• When a user gains access to a new site in Search Console, they will be able to view all messages the site has previously received, dating back to May 23, 2019. Messages sent prior to that date can only be viewed in the legacy message list or in your personal inbox.
  • For the time being, old messages are still available in the “Legacy tools & reports” section of the sidebar.

About The Author

George Nguyen is an Associate Editor at Third Door Media. His background is in content marketing, journalism, and storytelling.



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How to breathe fresh life into evergreen content (and get fresh traffic, too)

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NEW YORK — Creating content can do wonders for your brand, but not if it goes unseen. A staggering 90% of the content in existence today has been created within the last two years, yet 91% of content gets no traffic from Google, said John Shehata, vice president of audience development strategy for Conde Nast, at SMX East in New York.

Investing in new content isn’t always the right choice for better content marketing. Sometimes, brands are better served by leveraging assets they already have or putting a fresh spin on an existing topic.

Old content, new traffic

“For the first 100 articles that we optimized, we saw a 210% increase in search traffic and our keyword coverage for that content increased by 900%,” said Shehata, explaining the results of his “Pinetree Initiative,” an experiment aimed at expanding existing content and merging underperforming content to increase organic visibility. “Once we refreshed the content, the traffic started increasing immediately. It went from like 100 visits to like 15,000–20,000 visits.”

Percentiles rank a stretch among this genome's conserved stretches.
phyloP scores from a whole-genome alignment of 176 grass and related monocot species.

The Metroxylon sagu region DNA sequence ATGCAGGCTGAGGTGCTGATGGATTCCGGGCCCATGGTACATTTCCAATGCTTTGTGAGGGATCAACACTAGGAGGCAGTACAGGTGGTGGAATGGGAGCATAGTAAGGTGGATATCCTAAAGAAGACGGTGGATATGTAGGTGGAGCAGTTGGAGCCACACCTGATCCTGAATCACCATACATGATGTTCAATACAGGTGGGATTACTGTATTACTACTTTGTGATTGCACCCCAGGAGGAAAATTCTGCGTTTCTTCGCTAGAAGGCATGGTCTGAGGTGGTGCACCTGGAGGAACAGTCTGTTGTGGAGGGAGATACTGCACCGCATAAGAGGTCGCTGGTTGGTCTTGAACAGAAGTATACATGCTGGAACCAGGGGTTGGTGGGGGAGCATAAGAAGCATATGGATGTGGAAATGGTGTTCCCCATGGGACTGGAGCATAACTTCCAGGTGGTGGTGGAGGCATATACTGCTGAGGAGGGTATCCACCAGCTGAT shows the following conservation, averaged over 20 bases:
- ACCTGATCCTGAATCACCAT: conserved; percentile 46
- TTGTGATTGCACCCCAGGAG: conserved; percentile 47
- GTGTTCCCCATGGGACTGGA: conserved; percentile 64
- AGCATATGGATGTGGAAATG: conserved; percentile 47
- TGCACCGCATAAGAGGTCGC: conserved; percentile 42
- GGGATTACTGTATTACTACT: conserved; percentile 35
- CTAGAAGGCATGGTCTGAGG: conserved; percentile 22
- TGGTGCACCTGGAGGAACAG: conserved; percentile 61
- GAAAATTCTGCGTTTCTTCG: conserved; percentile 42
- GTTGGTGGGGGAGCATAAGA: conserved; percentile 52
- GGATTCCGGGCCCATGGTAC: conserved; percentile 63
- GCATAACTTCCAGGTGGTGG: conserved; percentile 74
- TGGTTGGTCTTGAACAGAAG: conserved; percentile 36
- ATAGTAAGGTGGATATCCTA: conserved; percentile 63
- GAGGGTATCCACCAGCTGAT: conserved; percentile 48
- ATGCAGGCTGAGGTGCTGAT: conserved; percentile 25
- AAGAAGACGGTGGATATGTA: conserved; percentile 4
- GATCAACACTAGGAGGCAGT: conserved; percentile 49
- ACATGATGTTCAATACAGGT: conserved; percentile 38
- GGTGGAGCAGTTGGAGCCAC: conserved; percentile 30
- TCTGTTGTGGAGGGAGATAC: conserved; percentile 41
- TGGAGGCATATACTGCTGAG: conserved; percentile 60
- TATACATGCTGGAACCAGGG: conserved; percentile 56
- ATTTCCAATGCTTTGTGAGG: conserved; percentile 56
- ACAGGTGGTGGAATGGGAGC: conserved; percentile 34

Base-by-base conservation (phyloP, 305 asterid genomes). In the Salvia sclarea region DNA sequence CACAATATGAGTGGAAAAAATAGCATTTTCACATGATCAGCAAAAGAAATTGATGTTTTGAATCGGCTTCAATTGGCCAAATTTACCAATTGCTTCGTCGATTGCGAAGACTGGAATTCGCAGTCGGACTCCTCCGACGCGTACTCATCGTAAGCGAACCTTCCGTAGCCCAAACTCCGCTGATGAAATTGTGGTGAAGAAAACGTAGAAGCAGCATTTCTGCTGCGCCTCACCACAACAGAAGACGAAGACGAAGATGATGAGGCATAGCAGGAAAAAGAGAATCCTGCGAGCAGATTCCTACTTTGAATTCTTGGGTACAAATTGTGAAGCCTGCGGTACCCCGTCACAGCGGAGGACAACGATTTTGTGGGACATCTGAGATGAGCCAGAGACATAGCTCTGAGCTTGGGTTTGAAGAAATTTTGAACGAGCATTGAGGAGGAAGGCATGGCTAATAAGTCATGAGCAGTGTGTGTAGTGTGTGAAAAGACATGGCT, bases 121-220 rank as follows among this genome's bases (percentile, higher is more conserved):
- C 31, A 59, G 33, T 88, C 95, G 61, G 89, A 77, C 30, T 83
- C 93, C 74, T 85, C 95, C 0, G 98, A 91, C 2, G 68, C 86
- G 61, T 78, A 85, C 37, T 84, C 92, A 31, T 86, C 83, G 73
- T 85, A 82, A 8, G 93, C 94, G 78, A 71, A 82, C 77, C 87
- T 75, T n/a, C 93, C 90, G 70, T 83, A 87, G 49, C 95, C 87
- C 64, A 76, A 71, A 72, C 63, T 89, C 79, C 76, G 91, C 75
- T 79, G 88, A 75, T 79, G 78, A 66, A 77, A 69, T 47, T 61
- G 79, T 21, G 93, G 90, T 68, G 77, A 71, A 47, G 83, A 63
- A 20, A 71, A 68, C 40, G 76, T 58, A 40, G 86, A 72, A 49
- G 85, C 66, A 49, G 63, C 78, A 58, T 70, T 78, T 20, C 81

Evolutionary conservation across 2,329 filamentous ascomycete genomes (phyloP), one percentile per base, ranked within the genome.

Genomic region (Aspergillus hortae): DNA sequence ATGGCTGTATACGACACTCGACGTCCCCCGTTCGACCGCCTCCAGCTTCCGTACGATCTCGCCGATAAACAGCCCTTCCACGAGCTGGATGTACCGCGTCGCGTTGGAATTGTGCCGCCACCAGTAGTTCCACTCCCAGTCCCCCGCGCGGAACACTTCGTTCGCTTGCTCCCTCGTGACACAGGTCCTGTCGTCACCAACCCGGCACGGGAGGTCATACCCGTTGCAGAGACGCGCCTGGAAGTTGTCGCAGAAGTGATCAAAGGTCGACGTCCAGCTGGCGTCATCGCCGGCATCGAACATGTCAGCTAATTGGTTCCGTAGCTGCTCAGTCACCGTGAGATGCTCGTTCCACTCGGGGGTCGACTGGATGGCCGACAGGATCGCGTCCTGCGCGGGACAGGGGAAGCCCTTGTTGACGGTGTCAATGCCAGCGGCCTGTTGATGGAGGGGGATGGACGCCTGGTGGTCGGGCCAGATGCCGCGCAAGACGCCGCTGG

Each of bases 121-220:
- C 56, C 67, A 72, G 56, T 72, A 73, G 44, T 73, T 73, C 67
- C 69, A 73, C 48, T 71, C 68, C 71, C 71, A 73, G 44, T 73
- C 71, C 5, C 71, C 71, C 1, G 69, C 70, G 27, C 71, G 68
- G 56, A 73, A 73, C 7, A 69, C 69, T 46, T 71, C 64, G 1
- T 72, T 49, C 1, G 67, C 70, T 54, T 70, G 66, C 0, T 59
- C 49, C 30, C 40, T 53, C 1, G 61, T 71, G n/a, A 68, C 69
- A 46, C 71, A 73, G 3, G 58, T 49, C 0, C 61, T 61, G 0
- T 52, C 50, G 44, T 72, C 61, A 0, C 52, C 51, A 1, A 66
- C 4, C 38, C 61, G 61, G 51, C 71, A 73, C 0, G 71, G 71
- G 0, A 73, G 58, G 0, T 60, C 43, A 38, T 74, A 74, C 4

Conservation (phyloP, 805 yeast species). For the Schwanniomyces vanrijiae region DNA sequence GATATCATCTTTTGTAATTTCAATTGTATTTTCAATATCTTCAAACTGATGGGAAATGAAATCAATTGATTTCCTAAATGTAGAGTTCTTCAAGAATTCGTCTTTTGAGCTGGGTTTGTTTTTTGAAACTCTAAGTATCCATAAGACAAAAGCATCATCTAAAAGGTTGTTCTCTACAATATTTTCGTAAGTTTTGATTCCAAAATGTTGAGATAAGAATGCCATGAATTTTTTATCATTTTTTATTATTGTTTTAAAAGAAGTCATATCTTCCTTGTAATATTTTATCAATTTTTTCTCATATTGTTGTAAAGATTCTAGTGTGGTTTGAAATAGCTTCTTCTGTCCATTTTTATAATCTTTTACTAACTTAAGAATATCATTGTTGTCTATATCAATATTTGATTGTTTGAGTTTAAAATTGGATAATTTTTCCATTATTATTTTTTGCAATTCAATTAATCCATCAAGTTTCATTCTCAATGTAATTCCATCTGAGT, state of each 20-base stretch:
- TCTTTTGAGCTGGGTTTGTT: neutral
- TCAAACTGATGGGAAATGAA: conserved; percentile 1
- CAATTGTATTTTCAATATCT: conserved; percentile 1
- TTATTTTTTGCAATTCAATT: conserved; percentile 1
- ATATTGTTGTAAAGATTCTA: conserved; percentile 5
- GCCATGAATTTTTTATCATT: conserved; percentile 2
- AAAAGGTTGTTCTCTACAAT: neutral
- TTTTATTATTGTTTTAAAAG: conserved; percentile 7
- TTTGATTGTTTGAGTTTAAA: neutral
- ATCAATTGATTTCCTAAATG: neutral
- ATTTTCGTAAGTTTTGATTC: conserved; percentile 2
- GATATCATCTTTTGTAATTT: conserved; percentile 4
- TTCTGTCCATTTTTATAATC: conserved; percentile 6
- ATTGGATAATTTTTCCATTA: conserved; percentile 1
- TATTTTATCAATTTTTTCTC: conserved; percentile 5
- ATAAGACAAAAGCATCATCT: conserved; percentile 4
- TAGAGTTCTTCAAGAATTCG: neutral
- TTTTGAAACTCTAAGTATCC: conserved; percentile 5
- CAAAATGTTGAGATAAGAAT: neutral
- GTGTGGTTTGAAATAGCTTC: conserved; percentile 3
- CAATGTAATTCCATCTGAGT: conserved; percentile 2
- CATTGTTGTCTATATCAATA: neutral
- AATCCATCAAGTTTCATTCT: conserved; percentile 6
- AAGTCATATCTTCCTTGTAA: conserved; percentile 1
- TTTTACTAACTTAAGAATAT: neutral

(Don’t Miss SMX West in San Jose!)

“You’re reporting news or something trending, the traffic spikes out for like 24 to 48 hours, and it’s done, right?” Shehata said. “Versus evergreen content — that content can bring you traffic for a year plus.”

Content is considered evergreen if it remains relevant long after its publication. Tutorials, FAQ’s, in-depth guides, expert interviews and case studies are all examples of evergreen content.

In addition to providing more sustainable traffic to your site, evergreen content also insulates publishers from slow news cycles and can drive prospects to the top of the funnel, Shehata said.

However, news content can still be valuable and publishers should aim for a 60/40 split of both content types, in either direction, said Shehata. For example, if you’re a news publisher, 60% news and 40% evergreen content is more likely to resonate with your audience, as where an industry-based publication might publish 60% evergreen and 40% news content.

Refreshing evergreen content, step by step